Cyborg F.L.Y. 9 Wireless Flight Stick

by Chuck “Magnum” Ankenbauer

 

Introduction

CyborgFlight sticks and HOTAS have always been a rare find for the Xbox 360 console. There was that one ACE EDGE that looked like a X36 with new guts released with Ace Combat 6. Then there was the Saitek AV8R-02 that was a wired option and worked with most flight games, but had centering problems with weak dead zone causing an inability to actually pinpoint a target. Now Mad Catz’ Cyborg Divisionhas released the first wireless flight stick for the Xbox 360. The flight stick also works with the PlayStation 3. The F.L.Y. 9 uses the same wireless technology that all Microsoft wireless products do, and links to the console in the same familiar way. I have no clue what the “F.L.Y.” acronym is supposed to mean other than the obvious FLY…get it? Nor do I know what the “9” designation means.

I acquired the games the F.L.Y. 9 is intended to support, and was ready to put the wireless stick to the test.

Design

F.L.Y. 9 top viewThe design of this stick is pretty good! Very well made, with multiple adjustable settings on the hardware side. It comes with a built in tool to adjust grip, height, and angle. It comes with all the buttons required for a controller, it has a headset jack, and a lap extension set. The the F.L.Y. 9 can either sit flat on a desktop or table, or attach the lap extensions and the stick fits comfortably and securely on your upper thigh. I must admit they did well on the design for use on the couch.

However, the buttons are a different story. Most are done well, like the bumper buttons on the left side and in front of the stick. My biggest complaint about the design is the fan button presentation on top of the stick, especially where the B, X, and Y buttons are positioned. Above the fan layout, on the left and the right are the trigger buttons, and I can’t tell you how many times I accidentally hit the wrong button while playing. The buttons on that fan wheel are too small and too close to each other. A little bigger, or a little more space would have made a world of difference.

The wireless function seems to work perfectly. It matches with your Xbox in the same way a gamepad does. The Xbox 360 then IDs it without problem, and I never once had a controller disconnect, as I sometimes do with a Microsoft Gamepad. Nice!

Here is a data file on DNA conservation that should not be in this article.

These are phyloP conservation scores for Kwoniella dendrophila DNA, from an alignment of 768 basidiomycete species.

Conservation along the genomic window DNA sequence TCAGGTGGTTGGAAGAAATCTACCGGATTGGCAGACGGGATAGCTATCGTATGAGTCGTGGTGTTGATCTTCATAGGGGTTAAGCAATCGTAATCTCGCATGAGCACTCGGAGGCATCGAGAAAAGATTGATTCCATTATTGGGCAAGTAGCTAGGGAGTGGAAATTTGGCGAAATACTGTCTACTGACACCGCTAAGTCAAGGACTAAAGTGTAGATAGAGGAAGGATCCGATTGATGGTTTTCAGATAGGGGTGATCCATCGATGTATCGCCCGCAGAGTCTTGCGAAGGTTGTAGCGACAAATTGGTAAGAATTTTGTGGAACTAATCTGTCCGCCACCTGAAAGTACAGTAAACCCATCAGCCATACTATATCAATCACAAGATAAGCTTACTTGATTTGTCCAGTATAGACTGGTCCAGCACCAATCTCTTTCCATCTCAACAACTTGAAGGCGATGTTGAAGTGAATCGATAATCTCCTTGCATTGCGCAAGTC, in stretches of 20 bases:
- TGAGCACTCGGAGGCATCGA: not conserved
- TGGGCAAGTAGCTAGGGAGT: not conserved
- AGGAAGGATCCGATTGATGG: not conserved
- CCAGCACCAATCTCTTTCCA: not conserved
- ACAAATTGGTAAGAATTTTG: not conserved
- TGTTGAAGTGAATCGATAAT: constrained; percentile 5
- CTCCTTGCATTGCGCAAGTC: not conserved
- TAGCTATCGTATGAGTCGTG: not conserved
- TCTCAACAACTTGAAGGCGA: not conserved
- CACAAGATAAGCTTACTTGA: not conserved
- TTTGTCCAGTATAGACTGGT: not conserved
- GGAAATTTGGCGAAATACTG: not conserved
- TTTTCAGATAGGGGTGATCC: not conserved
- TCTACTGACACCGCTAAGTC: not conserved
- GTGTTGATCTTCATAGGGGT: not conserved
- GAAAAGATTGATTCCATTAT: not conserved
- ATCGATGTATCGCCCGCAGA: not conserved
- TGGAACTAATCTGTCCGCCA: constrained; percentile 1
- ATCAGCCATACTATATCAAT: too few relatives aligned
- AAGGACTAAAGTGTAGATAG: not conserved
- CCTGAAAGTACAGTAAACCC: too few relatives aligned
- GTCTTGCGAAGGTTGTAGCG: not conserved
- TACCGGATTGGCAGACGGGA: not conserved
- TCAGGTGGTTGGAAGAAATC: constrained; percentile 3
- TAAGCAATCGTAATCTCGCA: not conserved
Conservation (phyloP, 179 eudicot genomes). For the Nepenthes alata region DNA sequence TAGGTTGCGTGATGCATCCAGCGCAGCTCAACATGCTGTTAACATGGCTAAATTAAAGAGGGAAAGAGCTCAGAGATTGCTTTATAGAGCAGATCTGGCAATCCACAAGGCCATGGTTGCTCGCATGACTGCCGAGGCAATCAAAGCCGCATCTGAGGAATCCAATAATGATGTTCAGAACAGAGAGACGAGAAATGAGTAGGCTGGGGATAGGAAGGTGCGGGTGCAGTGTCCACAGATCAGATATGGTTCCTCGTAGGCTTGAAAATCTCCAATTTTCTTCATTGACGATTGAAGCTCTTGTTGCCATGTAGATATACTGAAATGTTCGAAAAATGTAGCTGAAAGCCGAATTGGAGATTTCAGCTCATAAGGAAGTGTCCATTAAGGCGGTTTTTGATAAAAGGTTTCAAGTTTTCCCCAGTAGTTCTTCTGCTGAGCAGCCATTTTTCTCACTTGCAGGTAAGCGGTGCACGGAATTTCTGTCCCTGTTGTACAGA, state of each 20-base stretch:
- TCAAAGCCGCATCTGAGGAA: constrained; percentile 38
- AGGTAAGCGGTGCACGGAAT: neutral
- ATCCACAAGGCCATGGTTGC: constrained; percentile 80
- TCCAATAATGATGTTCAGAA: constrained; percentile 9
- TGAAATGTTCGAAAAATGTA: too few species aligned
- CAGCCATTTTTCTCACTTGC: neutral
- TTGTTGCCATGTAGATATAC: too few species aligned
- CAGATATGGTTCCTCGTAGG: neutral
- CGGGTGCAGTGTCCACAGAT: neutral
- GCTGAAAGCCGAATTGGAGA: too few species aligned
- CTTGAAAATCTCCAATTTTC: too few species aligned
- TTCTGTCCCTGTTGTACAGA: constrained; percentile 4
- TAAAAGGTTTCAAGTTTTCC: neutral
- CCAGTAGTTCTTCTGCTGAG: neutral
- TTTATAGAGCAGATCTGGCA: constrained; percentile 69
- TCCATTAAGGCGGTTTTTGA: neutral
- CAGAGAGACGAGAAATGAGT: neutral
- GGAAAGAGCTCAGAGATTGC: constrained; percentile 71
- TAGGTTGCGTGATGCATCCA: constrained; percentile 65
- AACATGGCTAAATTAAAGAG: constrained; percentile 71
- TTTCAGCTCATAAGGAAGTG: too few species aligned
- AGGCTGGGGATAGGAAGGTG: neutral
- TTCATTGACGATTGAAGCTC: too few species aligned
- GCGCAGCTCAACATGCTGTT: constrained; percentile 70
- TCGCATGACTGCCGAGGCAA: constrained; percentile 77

Software

On the side of the stick you have a mode switch. Mode 1 is for future flight games and Birds of PreyTom Clancy H.A.W.X. and Ace Combat 6. While Mode 2 is for Blazing Angels 1 and 2.

There is no other form of software adjustment. You cannot reprogram or customize any keys unless you do it in-game. One might want to do this because of a button layout problem in an older game not designed for this stick. Will we ever see controllers that allow for programming the way we want on a console? I just don’t know.

Games

The stick worked with all the games supported in mode 1. All the buttons, throttle, rudder twist worked, but the stick itself was stiff. So stiff that it was very hard to get a smooth input adjustment. After a couple of weeks use, the stick’s stiffness loosened. That greatly improved the feel, touch, and accuracy of the stick in-game.

In mode 2, the mode that supports Blazing Angels 1 and 2, I could not get the stick to work correctly in-game. The twist rudder moved the throttle, the left to right controlled the pitch. Everything seemed backwards in Mode 2. I was unable to see how to select or adjust anything in game to correct it.

It did work the best with all the latest flight games like H.A.W.X.and Birds of Prey. So it may have a nice future depending on the games that come out and if they support the F.L.Y. 9.

Conclusion

The cost of the flight stick is $99.99 MSRP. Street price is as low as $71 USD (at Provantage) for this well-built, multi-adjustable flight stick.

The lap attachment is a nice addition.

The connecting function to the Xbox 360 is solid and never failed to work correctly.

The Cyborg F.L.Y. 9 is a big improvement over the wired AV8R-02.

The buttons on the top of the stick are too small, and the novel fan arrangement of them puts them too close together. This make it too easy to hit the wrong button.

If you play a lot of flying games on your Xbox 360, then the Cyborg F.L.Y. 9 is probably the best flight stick out there right now.

However, if you’re an occasional console flier, then my advice would be to wait for the next version. We’re moving in the right direction when it comes to sim-quality flight peripherals for the Xbox 360. We’re just not quite there yet.

 


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